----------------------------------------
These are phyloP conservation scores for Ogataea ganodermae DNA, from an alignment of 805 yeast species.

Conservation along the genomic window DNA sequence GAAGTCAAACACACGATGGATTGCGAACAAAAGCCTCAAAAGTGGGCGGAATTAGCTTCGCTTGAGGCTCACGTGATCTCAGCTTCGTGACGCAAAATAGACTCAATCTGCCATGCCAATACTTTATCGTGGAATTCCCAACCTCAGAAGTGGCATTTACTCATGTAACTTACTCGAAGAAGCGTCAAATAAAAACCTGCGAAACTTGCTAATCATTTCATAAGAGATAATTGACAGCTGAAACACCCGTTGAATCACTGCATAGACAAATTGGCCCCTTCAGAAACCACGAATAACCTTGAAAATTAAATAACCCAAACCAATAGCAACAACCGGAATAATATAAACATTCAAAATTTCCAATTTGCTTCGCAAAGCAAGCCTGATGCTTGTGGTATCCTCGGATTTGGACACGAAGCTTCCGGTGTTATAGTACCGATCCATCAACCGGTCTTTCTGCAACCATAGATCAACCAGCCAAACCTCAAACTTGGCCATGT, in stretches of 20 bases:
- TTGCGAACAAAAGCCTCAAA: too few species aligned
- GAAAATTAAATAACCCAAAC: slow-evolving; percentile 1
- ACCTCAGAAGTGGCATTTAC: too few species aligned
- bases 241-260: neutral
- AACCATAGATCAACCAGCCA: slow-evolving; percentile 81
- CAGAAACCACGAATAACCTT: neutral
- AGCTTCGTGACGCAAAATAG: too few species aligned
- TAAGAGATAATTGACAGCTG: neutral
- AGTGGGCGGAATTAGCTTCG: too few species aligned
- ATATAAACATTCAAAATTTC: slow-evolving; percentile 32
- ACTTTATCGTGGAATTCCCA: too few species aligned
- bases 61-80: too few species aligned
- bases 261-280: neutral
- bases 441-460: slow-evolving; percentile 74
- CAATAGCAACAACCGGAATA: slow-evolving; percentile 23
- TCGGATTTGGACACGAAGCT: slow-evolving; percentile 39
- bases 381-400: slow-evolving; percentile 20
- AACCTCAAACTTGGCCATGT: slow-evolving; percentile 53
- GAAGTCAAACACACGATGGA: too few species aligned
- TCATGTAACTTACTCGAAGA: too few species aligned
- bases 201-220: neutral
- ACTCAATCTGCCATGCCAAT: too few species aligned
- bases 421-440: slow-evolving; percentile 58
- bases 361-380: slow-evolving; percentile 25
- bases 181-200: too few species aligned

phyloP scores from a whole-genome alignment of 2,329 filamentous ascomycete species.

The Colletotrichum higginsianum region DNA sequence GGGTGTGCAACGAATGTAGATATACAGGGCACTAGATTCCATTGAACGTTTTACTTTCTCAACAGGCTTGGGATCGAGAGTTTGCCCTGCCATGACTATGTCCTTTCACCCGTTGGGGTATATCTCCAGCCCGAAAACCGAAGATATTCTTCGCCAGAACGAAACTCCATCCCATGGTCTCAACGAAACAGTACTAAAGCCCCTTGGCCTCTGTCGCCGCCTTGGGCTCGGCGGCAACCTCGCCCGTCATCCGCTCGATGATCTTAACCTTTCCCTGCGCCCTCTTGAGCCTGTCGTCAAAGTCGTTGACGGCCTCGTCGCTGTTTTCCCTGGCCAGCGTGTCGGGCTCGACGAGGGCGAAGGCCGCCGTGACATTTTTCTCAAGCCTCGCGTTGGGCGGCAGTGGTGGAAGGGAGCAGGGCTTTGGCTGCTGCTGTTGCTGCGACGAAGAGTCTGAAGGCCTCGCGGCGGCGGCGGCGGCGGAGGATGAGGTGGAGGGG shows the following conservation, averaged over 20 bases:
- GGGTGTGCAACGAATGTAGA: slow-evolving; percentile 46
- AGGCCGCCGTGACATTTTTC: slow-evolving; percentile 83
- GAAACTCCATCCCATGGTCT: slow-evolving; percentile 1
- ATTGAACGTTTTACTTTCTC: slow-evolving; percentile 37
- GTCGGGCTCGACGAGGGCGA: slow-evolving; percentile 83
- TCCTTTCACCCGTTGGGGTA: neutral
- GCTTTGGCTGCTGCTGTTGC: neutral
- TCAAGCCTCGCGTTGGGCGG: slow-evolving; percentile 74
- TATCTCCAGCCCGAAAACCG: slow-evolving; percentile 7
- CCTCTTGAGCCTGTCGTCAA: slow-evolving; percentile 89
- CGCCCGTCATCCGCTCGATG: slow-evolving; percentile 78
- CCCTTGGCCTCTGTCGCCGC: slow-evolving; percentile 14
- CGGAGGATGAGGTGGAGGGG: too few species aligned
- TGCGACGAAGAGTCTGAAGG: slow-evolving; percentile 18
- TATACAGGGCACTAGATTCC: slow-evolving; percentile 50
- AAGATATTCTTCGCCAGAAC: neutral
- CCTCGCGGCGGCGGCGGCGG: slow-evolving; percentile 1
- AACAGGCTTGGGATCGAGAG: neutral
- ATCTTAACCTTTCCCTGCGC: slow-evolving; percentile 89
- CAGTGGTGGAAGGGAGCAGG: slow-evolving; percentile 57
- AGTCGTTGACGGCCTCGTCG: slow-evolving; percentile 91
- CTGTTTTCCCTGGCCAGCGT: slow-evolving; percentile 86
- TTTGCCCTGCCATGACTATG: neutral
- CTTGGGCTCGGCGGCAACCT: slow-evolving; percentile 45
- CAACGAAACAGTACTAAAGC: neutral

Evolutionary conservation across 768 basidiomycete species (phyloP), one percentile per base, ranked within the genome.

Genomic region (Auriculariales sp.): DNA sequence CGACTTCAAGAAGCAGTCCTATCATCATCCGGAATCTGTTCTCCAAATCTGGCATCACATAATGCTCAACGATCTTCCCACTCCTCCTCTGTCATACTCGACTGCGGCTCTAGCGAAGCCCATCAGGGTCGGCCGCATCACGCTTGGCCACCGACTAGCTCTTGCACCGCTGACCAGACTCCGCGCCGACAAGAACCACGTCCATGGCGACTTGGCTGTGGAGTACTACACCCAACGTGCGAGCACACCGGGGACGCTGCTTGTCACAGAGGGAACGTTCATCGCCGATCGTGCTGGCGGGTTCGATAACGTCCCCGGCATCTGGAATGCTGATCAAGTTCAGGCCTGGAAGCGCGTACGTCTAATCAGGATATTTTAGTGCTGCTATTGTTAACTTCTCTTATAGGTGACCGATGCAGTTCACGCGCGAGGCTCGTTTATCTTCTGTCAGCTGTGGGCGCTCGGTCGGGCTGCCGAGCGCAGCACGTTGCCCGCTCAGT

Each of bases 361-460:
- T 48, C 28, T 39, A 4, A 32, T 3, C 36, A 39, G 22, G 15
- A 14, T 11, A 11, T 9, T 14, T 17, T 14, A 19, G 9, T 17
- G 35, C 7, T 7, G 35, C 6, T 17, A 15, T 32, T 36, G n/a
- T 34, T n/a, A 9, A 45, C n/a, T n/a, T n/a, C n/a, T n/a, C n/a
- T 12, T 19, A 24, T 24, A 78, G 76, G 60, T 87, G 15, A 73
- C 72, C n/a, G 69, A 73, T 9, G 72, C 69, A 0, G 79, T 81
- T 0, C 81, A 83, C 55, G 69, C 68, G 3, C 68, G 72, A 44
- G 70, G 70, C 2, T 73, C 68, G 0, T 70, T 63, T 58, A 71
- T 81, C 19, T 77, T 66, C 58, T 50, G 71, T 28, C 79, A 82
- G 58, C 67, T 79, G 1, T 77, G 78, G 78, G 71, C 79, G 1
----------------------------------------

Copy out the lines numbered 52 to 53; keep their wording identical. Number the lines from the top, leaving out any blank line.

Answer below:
- TTTGCCCTGCCATGACTATG: neutral
- CTTGGGCTCGGCGGCAACCT: slow-evolving; percentile 45